Located at the foot of UNESCO World Heritage site Alpe di Siusi in the Italian province of South Tyrol, Messner House represents adaptive reuse at its finest. The project was organized by Italian architecture firm noa* (Network of Architecture), who was adamant about respecting the surrounding area as well as the essence of the original structure that dated back to 1850.
From the exterior of the structure, Messner House appears to mimic the outline of the original barn with a framework supported by high wooden columns. The architects mirrored the traditional building style of the surrounding village, using a stone foundation with a wooden gable roof and wooden trellis. To accommodate more natural light, the entire southern facade is made of glass, with light filtered by an external wooden grid positioned several yards away. The project focuses on minimizing energy consumption and its footprint with Klimahaus B certification and certified timber construction.
The interior design strives to keep local architectural traditions alive by using materials such as wood and stone, while at the same time introducing a contemporary style. Organic colors such as clay and sea-blue are utilized in the floor tiles, and furniture details incorporate brass and steel.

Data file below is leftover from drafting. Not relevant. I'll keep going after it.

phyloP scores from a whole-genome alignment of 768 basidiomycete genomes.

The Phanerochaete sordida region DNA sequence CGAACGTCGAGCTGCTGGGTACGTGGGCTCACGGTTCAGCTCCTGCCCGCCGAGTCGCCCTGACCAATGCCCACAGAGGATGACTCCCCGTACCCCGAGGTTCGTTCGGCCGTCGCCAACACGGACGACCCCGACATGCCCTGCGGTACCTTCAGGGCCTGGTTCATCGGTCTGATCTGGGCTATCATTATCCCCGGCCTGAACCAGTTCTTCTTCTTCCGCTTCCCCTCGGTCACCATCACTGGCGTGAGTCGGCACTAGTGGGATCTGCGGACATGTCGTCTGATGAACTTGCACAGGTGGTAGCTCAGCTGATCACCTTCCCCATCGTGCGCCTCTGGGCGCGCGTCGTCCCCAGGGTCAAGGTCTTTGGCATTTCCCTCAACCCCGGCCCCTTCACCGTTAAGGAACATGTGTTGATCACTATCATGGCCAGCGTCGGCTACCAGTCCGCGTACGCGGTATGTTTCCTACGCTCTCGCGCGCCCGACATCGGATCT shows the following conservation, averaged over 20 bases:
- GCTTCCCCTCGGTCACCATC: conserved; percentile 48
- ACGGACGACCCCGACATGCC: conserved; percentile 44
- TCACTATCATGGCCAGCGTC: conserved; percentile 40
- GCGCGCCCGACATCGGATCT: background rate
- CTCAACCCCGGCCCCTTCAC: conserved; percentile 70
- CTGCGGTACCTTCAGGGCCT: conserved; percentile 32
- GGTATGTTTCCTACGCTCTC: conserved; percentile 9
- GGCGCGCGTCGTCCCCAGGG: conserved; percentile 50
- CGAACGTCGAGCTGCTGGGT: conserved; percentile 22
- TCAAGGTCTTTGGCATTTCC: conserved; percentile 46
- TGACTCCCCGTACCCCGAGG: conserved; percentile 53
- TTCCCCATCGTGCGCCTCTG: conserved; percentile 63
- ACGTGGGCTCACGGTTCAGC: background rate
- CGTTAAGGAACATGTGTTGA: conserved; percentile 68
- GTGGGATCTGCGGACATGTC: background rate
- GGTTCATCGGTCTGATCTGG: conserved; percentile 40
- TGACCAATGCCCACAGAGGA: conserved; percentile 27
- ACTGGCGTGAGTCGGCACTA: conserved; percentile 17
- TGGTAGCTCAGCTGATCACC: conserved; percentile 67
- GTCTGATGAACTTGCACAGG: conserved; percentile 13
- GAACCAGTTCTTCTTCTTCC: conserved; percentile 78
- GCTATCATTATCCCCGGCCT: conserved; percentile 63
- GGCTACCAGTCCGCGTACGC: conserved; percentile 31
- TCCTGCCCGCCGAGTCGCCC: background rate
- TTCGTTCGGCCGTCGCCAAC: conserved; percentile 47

The ground floor spreads out into a common area meant for social and family interaction, while the rest of the house works upward in a vertical fashion, with rooms positioned at different heights in a “hanging boxes” style. This contemporary room division was inspired by the nearby alpine environment, with the interconnecting stairs and hallways of the house working as an artificial mountain path.
As one continues higher toward the top floor of the house, the level of privacy increases. A reading lounge rests just under the highest floor and features an antique majolica stove taken from the original barn structure. The top floor includes a private glass sauna with panoramic views of the Santner Mountains to the south.
Photography by Alex Filz via noa*